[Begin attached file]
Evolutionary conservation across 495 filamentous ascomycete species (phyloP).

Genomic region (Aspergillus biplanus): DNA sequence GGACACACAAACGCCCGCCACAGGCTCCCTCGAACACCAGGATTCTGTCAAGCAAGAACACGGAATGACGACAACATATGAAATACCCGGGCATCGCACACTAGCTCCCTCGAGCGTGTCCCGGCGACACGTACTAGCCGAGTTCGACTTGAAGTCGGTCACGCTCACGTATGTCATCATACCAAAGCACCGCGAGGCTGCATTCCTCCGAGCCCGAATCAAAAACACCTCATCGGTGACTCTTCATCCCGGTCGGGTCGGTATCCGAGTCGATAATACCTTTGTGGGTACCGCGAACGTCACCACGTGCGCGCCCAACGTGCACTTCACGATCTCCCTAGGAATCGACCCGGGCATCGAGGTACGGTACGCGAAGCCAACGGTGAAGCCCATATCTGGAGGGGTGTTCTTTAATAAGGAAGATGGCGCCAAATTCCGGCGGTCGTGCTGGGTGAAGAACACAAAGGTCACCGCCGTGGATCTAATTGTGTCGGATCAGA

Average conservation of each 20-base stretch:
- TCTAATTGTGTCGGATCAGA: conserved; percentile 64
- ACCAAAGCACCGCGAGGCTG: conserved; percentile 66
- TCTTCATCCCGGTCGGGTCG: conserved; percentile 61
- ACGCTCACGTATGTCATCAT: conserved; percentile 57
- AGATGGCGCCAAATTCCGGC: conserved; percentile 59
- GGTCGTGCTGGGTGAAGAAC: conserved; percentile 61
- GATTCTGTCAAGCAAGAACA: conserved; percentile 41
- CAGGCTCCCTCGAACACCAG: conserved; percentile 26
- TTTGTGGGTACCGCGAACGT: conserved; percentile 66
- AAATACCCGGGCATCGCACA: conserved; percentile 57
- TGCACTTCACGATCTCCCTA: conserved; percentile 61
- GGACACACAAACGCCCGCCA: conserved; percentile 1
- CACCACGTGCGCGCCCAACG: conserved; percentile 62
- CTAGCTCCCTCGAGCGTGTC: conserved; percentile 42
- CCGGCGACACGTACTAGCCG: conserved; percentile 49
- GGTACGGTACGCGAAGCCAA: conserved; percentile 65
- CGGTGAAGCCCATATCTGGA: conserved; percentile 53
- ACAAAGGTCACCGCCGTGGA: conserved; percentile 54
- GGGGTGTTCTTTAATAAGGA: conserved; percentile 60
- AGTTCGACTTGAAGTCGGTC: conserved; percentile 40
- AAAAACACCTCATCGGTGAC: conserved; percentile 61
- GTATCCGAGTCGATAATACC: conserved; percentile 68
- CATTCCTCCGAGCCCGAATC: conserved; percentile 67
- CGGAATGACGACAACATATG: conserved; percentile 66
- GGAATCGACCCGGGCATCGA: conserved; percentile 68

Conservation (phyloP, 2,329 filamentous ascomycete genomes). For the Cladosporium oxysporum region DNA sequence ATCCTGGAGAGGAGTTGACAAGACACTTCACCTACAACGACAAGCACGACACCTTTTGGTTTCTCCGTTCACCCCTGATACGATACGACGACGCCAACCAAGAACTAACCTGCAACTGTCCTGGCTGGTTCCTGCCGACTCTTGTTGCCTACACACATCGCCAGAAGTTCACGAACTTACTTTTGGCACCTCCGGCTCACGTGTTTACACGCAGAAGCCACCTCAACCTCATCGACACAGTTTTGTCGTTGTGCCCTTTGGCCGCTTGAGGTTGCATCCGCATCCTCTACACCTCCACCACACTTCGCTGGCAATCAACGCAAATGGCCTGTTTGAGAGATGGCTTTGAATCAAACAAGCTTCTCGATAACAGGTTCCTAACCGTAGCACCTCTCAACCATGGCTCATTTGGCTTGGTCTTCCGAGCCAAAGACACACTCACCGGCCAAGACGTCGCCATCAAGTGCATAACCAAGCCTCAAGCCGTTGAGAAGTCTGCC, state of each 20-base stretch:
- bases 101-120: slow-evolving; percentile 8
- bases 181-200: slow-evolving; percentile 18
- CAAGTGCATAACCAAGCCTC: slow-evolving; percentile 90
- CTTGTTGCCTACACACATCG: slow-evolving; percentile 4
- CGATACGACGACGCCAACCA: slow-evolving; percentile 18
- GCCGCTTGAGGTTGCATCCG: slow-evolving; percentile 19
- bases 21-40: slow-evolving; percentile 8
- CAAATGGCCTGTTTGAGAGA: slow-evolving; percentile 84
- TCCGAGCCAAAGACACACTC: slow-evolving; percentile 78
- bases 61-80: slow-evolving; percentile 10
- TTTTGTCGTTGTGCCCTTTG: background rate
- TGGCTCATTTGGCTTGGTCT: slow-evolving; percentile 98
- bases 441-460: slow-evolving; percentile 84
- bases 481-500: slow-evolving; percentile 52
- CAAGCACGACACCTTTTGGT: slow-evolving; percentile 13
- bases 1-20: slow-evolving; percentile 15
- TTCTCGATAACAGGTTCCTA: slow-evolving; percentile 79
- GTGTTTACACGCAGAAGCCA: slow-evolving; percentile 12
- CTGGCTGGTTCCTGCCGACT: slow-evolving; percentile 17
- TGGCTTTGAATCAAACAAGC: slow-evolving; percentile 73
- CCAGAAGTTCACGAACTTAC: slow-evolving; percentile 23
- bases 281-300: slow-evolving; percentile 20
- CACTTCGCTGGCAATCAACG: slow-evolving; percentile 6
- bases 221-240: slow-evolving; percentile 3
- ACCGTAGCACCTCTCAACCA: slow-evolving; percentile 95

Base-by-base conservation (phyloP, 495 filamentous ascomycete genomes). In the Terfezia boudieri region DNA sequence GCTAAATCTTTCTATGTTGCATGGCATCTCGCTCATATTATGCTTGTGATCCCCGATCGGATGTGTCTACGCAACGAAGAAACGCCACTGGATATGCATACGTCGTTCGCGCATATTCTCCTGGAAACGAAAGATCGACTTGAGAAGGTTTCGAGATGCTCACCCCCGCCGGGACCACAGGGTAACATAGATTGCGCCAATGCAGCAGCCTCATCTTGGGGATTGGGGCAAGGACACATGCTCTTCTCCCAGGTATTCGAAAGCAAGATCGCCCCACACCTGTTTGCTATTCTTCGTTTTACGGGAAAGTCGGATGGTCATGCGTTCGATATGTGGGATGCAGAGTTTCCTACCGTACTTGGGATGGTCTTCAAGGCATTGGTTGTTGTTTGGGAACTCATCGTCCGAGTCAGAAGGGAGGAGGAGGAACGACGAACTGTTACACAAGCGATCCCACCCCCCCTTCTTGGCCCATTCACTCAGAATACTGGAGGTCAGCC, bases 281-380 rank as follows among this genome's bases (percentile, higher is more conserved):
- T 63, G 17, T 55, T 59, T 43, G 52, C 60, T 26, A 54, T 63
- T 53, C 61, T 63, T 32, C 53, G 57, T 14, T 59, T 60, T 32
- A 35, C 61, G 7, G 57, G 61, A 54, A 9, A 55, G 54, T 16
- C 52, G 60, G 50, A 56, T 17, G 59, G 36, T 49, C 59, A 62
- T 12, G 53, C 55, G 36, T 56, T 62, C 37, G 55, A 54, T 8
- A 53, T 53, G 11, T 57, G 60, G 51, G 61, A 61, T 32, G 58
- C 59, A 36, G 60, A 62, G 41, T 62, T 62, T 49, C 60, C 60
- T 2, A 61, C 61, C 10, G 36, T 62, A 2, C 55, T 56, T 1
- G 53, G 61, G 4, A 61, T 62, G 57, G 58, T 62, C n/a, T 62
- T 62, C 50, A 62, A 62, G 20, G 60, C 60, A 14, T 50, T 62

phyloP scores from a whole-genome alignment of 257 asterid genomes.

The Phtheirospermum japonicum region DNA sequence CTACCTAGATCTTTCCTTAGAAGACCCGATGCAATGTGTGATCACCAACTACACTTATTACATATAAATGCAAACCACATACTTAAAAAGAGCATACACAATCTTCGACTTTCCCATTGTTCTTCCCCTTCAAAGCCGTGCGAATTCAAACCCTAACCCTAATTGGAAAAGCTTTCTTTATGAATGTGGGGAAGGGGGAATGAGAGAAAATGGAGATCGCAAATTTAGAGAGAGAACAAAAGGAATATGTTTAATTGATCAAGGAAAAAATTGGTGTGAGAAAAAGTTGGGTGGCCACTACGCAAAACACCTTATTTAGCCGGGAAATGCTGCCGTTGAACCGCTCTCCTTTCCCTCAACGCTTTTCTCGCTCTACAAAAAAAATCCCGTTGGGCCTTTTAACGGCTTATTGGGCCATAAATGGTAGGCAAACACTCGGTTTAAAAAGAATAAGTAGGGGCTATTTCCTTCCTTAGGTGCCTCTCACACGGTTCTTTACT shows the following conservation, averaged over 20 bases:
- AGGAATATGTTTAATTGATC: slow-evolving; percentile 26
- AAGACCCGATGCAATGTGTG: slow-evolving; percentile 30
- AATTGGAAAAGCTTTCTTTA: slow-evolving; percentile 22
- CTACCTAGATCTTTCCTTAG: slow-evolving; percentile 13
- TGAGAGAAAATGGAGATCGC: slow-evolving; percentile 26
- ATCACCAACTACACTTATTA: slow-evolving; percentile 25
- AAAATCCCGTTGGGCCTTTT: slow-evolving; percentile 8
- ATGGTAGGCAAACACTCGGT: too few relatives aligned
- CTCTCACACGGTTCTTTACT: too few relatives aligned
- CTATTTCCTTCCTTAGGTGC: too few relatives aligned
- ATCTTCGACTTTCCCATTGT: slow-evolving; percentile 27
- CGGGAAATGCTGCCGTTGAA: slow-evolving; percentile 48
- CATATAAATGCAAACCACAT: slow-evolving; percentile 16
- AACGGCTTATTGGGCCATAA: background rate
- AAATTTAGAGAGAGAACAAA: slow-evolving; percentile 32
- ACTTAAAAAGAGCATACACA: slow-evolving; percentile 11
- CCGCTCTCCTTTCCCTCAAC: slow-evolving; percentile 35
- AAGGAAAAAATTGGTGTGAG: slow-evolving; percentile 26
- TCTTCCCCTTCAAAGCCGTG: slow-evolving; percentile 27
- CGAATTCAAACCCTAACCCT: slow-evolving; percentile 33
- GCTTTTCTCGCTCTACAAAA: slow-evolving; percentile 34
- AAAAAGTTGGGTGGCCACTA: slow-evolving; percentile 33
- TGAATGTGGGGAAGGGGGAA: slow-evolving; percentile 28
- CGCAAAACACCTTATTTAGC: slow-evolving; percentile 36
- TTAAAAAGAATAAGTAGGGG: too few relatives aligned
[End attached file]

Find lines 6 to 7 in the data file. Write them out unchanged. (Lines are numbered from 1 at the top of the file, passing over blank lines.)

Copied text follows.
- TCTTCATCCCGGTCGGGTCG: conserved; percentile 61
- ACGCTCACGTATGTCATCAT: conserved; percentile 57